A 180-day waiting period imposed upon manufacturers of biosimilars means that neither drug is likely to launch before March, and Amgen said during an earnings call in October that an Amjevita launch is probably not going to happen until sometime in 2018. Meanwhile, Amgen is fighting to protect its Enbrel sales through patent litigation, and AbbVie is likewise battling with Amgen over possible patent infringement of Humira.

 

Payers and PBMs forge partnerships, fight it out in the courts

Walgreens and CVS form retail alliances with PBMs

Walgreens formed a partnership in March with UnitedHealth Group’s OptumRx, a freestanding pharmacy care services business, to offer a new pharmacy program that will permit OptumRx members to fill their 90-day maintenance prescriptions at the same copay level whether they use OptumRx’s home delivery service or go to a Walgreens drugstore. 

The collaboration will also enhance both companies’ ability to share health data and analytics, and members will have access to a pharmacist around the clock. The companies anticipate making the program available to commercial clients in early January. 

Walgreens also announced a long-term strategic alliance with St. Paul, Minn.-based Prime Therapeutics in September. Prime is the fourth-largest pharmacy benefits manager (PBM) in the U.S. and is owned by 14 Blue Cross/Blue Shield health plans. The agreement combines the companies’ specialty pharmacy and mail order pharmacy business, and creates a new retail pharmacy network. The new entity is part of Walgreens Boots Alliance (WBA), Walgreens’ parent company.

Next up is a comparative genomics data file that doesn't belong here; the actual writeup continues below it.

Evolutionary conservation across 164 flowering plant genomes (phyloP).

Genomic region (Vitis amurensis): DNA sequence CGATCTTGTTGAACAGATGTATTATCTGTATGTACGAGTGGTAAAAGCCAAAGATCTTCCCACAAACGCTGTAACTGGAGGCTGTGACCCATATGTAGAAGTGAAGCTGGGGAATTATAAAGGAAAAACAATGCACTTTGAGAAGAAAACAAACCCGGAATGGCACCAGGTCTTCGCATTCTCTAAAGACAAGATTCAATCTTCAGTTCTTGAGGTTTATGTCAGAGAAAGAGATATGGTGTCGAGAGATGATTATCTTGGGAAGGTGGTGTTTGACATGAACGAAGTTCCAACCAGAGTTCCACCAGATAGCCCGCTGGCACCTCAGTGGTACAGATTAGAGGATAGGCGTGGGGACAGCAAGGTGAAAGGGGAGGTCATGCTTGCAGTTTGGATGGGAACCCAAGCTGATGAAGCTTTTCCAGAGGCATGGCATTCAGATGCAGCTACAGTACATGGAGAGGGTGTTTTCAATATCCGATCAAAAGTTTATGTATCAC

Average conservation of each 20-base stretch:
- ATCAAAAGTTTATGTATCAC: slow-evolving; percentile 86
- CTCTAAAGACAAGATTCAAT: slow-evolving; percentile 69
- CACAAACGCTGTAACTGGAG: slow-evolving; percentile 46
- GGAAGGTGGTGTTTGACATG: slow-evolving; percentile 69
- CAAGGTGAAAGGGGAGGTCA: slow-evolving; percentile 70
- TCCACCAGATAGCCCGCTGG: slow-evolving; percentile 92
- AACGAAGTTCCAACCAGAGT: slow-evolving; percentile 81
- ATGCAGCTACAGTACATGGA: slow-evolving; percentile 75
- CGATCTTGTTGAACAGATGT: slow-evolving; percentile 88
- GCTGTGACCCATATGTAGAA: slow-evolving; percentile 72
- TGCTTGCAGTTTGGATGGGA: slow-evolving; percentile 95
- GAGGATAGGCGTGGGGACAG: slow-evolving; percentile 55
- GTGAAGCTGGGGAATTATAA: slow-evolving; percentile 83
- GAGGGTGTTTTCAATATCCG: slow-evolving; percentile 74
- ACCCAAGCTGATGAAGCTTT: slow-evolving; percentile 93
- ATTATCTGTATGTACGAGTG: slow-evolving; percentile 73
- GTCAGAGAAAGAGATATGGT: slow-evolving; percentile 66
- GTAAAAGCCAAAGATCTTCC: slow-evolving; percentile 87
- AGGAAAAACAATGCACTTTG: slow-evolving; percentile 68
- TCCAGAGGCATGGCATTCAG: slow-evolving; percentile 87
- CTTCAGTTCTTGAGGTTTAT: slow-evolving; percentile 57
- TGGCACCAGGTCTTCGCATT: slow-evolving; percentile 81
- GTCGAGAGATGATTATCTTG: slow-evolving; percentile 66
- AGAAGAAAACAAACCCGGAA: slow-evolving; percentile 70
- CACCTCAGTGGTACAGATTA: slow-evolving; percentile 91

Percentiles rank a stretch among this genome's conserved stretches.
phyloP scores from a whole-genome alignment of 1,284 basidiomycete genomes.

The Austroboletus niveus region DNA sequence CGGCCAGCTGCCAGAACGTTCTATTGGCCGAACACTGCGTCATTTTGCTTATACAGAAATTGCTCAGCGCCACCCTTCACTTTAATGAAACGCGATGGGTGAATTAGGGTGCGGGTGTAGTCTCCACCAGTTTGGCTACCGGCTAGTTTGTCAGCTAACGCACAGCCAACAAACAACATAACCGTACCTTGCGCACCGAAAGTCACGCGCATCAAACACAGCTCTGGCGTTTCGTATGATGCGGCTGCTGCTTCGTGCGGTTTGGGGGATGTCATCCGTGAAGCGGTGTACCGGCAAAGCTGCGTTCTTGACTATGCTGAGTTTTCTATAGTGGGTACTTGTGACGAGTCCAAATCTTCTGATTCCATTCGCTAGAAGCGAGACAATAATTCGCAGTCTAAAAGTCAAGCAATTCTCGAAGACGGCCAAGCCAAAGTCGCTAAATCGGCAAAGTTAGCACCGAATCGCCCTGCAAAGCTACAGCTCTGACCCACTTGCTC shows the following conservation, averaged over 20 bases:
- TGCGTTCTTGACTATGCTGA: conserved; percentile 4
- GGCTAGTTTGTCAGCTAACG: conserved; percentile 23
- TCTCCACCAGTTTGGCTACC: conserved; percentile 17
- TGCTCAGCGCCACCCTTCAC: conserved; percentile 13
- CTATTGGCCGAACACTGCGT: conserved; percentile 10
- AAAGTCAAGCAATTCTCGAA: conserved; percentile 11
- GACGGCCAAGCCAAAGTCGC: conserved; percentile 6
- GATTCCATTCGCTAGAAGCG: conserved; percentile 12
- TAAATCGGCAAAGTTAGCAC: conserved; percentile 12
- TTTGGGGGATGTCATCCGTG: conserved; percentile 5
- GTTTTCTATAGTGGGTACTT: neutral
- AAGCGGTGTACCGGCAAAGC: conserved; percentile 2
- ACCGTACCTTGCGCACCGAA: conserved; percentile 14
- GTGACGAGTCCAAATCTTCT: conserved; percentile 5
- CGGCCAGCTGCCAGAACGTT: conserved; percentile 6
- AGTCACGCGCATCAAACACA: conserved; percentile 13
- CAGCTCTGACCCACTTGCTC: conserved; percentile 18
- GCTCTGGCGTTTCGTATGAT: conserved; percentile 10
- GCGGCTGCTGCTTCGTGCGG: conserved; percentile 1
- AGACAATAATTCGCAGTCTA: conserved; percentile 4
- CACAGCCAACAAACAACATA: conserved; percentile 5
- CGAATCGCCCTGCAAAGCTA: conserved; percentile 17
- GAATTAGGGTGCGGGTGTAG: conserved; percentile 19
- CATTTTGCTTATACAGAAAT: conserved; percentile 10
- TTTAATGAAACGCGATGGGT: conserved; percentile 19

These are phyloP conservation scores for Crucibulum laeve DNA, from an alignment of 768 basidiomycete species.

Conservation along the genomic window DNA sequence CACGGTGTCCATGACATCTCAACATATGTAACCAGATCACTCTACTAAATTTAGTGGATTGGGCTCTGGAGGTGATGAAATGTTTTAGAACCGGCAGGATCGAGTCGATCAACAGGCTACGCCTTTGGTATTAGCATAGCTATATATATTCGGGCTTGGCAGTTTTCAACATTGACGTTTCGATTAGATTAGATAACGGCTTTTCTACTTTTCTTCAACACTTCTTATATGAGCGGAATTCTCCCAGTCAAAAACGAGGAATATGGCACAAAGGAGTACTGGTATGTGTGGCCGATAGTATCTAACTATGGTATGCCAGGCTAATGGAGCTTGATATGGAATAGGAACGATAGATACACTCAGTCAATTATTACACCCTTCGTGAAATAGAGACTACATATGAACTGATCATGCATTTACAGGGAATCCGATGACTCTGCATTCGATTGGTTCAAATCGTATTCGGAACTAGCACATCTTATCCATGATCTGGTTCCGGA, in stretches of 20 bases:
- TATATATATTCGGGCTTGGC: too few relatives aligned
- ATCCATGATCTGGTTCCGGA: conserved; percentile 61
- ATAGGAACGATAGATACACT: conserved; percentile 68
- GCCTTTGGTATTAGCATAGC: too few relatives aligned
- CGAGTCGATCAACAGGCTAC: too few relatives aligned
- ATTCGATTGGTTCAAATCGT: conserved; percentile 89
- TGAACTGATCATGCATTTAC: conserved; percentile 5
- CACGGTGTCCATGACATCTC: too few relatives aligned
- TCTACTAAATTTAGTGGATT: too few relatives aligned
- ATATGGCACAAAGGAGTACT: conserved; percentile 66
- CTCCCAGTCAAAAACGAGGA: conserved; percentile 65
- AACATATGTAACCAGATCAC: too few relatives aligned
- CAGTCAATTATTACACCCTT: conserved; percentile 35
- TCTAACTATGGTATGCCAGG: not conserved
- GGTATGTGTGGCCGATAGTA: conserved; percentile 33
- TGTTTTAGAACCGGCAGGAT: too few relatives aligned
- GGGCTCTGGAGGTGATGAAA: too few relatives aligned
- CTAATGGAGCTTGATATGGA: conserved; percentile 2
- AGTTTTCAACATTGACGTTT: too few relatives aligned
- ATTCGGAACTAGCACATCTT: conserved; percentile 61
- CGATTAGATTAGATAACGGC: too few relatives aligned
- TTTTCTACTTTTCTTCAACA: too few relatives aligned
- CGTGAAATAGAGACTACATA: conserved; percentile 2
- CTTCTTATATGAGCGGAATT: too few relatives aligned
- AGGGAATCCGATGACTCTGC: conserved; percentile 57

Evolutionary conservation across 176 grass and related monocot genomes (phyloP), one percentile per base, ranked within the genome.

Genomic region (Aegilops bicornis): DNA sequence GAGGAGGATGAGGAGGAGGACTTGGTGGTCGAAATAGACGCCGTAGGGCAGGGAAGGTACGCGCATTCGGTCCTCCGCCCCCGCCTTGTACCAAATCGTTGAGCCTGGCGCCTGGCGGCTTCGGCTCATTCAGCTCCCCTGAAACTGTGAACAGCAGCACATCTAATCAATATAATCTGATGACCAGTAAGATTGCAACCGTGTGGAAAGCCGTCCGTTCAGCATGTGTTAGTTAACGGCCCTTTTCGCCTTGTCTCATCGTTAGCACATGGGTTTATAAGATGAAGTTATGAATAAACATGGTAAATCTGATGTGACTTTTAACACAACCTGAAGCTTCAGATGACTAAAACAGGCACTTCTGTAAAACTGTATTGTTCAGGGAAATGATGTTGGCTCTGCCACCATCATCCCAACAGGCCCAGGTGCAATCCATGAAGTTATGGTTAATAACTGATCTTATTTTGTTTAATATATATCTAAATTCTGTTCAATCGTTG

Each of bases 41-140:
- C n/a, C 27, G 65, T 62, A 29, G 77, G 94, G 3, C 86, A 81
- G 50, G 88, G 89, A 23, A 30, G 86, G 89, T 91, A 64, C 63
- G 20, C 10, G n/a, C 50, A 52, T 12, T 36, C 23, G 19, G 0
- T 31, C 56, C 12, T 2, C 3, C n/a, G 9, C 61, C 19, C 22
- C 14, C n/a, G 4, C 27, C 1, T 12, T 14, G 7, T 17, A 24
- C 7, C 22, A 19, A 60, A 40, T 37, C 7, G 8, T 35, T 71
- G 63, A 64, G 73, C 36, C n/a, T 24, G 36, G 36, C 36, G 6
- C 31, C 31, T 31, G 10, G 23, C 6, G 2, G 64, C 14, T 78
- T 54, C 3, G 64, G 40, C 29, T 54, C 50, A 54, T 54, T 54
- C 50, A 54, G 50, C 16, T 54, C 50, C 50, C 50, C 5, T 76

Not to be outdone, CVS Pharmacy announced earlier this month that it, too, had formed a pharmacy partnership with OptumRx. Like the arrangement with Walgreens, the agreement OptumRx has with CVS allows eligible OptumRx members to fill their 90-day maintenance prescriptions at the same copay level whether they use OptumRx’s home delivery service or go to a CVS retail drugstore. 

The program, which will launch in July, also allows CVS and OptumRx to share their pharmacy platforms. 

The Anthem-Express Scripts battle wages on

Anthem filed a $15 billion lawsuit against Express Scripts in March, claiming that it is overpaying the PBM for prescription drugs. Anthem also wants the right to terminate its contract with Express Scripts, should it decide it wants to take that step.

Anthem sold its in-house pharmacy benefits business to Express Scripts in 2009 and agreed to use Express Scripts for 10 years. The contract between the two companies calls for periodic pricing reviews, but the last review took place in 2012. Anthem alleged in the lawsuit that Express Scripts deliberately delayed the repricing and refused to negotiate. Express Scripts promptly filed a counterclaim against Anthem.

The troubles between the two were compounded in June when a class-action suit was filed against them in the U.S. District Court for the Southern District of New York. According to Kaiser Health News, the lawsuit alleges that insured workers overpaid for prescription drugs because Express Scripts charged “above competitive pricing levels,” and Anthem permitted those higher prices as part of its 10-year contract with the PBM. The class action reportedly could involve tens of thousands of Americans.